Privacy Schmivacy: Protect Yourself from Facebook Social Ads Using your Pictures

PrivacyFromSocialAdsGone are the days when Facebook used to have to ask you for permission to use any of your pictures for advertising and all you needed to do was give them this permission merely by opting-in to the program.

And unless you knew, and you opposed this and knew how to opt-out, then chances are you are probably in danger of having Facebook use your own pictures in what they call “Social Ads”.

The way Social Ads on Facebook works is based on relevancy; say you like Unicorn Meat. Facebook knows you like Unicorn Meat so what they will do is show an ad to your friends on Facebook with your picture on it tricking your friends to believe it’s got to be good if you like it.

What is more frightening is the new privacy rule for minors. Facebook’s new language in their privacy policies states that all minors under the age of 18 must agree to the following language when signing up to use Facebook by “representing that at least one of your parents or guardians has agreed to the use of your pictures on your behalf”. How many kids do you know who are actually going to do this? Very few.

We would suggest you not only change your own privacy settings immediately if you do not want your pictures being used for Social Ads, and send this post to your friends and family so they can change their settings as well.

This is how easily you can change it:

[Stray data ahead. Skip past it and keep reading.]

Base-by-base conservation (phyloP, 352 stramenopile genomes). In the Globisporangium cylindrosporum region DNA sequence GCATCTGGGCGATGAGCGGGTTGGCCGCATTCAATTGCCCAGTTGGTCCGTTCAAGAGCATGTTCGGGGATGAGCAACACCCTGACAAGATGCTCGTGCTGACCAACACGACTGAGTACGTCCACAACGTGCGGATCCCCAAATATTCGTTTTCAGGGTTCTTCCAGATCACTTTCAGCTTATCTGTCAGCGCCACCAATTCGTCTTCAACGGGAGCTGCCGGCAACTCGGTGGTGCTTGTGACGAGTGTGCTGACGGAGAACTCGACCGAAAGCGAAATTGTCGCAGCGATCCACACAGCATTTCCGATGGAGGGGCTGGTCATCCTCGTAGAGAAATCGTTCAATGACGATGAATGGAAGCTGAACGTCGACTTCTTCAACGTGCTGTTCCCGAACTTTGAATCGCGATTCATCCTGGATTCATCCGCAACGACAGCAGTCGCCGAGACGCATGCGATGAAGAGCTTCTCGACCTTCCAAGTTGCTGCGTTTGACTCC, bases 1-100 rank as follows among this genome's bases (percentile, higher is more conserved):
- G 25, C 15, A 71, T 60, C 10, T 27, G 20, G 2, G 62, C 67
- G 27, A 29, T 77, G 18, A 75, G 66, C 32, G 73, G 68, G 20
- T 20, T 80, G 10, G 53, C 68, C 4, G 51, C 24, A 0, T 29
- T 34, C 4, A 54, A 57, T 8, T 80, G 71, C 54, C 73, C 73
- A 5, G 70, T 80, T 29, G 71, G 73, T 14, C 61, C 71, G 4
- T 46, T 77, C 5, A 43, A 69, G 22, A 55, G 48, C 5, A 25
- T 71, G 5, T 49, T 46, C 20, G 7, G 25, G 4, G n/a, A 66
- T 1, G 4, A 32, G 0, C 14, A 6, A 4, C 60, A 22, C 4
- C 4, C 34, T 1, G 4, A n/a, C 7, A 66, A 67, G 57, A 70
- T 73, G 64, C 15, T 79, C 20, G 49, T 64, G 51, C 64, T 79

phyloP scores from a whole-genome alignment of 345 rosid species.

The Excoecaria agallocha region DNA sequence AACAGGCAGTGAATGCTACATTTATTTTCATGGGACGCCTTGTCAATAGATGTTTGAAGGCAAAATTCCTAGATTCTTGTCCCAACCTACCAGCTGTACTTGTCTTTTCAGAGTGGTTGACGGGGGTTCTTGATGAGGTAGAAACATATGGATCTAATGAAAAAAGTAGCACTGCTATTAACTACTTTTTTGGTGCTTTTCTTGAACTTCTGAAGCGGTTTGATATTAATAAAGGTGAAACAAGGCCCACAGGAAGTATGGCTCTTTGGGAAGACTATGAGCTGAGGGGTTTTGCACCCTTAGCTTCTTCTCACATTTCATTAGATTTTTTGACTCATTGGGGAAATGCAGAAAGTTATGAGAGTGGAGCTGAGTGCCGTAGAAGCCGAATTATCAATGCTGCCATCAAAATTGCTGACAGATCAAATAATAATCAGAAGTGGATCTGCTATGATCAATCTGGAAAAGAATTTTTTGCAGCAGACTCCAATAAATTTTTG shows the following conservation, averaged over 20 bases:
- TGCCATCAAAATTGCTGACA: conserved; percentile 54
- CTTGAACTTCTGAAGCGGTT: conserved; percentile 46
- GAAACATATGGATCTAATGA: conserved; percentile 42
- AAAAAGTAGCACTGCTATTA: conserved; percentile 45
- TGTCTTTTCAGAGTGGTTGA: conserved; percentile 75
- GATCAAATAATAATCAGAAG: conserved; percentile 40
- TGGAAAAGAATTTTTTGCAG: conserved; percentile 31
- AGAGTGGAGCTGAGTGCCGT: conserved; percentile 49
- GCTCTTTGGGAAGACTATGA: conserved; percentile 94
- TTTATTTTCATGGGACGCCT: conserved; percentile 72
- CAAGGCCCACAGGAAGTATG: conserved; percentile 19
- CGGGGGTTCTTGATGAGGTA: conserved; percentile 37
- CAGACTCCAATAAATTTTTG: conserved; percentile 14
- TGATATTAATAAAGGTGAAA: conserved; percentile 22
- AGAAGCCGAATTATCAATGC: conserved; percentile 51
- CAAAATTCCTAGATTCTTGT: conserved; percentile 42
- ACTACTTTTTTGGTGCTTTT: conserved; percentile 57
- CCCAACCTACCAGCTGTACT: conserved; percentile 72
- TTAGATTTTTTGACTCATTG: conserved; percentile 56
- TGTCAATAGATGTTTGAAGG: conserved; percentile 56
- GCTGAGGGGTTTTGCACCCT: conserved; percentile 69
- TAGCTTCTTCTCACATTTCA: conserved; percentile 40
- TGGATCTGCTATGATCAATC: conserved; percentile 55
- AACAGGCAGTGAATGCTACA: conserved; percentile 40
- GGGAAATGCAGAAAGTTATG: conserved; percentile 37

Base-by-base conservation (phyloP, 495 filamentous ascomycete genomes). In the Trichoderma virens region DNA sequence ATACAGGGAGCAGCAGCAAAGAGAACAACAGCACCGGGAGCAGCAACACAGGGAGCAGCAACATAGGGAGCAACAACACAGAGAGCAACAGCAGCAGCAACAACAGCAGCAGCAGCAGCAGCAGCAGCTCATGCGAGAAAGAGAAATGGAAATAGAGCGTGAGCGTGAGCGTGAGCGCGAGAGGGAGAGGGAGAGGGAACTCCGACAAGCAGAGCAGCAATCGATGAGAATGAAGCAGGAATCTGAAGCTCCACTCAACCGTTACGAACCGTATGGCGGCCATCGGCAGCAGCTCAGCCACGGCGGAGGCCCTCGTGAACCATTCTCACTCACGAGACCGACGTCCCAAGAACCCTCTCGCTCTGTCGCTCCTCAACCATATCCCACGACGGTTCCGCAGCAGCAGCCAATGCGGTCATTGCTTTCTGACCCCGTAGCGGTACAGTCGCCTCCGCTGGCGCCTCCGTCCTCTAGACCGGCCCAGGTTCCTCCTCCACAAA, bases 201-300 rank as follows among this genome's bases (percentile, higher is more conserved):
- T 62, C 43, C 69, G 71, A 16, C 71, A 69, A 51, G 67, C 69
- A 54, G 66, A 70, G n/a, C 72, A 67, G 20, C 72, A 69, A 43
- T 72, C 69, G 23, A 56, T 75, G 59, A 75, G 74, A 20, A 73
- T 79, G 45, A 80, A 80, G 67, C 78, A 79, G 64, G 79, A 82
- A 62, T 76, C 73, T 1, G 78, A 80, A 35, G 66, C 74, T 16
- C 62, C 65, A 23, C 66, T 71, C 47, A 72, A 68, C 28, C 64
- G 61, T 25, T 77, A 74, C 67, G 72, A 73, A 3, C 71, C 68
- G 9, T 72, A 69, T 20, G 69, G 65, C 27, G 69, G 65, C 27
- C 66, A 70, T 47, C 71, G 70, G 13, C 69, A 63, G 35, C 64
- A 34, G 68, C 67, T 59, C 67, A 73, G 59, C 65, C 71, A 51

Go to the gear icon in top right hand corner

  • Select Privacy Settings
  • In the left navigation menu click Ads
  • In the Ads & Friends section, select “No One” from the drop-down menu
  • Don’t forget to Save

How many people already knew about this? How many are going to change theirs immediately?

Comment below with any thoughts or questions you may have.



Yes, Facebook Sucks Sometimes…but there's a Silver Lining…

Just when they thought no one was looking, BAM! Facebook made another permissions snafu. They changed everyone’s email address to Facebook specific emails and posted them on your timeline. Though an easy fix, it just makes you wonder why the hell they just keeping doing sneaky stuff like this…(If you answered, “because they can” – Ding Ding Ding! You win the toaster oven!)

If you have not fixed it yet, it takes literally 2 minutes.
  1. Click “About” on your profile and scroll down to your email address. Click “Edit” to change them.
  2. Click on the circle next to your Facebook email address and change its setting to “Hidden From Timeline”.
  3. Click on the circle next to your other email addresses and change their settings to “Shown On Timeline”.
  4. Click the Save button at the bottom of the Edit popup (Don’t forget this step).


THEN – just when I thought I could not hate Facebook anymore than I did….they did this…
Aaaarrrgghhhh….must…now….like….Facebook. Again. 

Yes, it a wonderful thing.
Yes, it is long overdue.
Yes, it is what Geek Girl stands for and we won’t rest until there are more women in tech.She is the first woman on the previously all male-dominated board at Facebook.  She is also one of the very few women on any boards in Silicon Valley. Hoo-freaking-ray.
So now I must suck up my love-hate Facebook relationship because a sistuh done good.That’s okay. I’ll take the small victories any day…

Why isn't anyone posting comments on my Facebook wall?

It may be that they don’t have permission to!  If you want your Facebook friends to post to your wall, you may need to update your privacy settings.

a) Go to your Facebook profile page and click on “Options” which is located under the “What’s on your mind? – Share” button then click “Settings”.  Check the box for “Friends may post to my Wall” under the “Stories Posted by Friends” section.

- or -

b)  In the upper right hand-corner of any page on facebook go to Account > Privacy Settings > Customize Settings > Scroll down to Things others share and click “Enable” for Friends can post on my Wall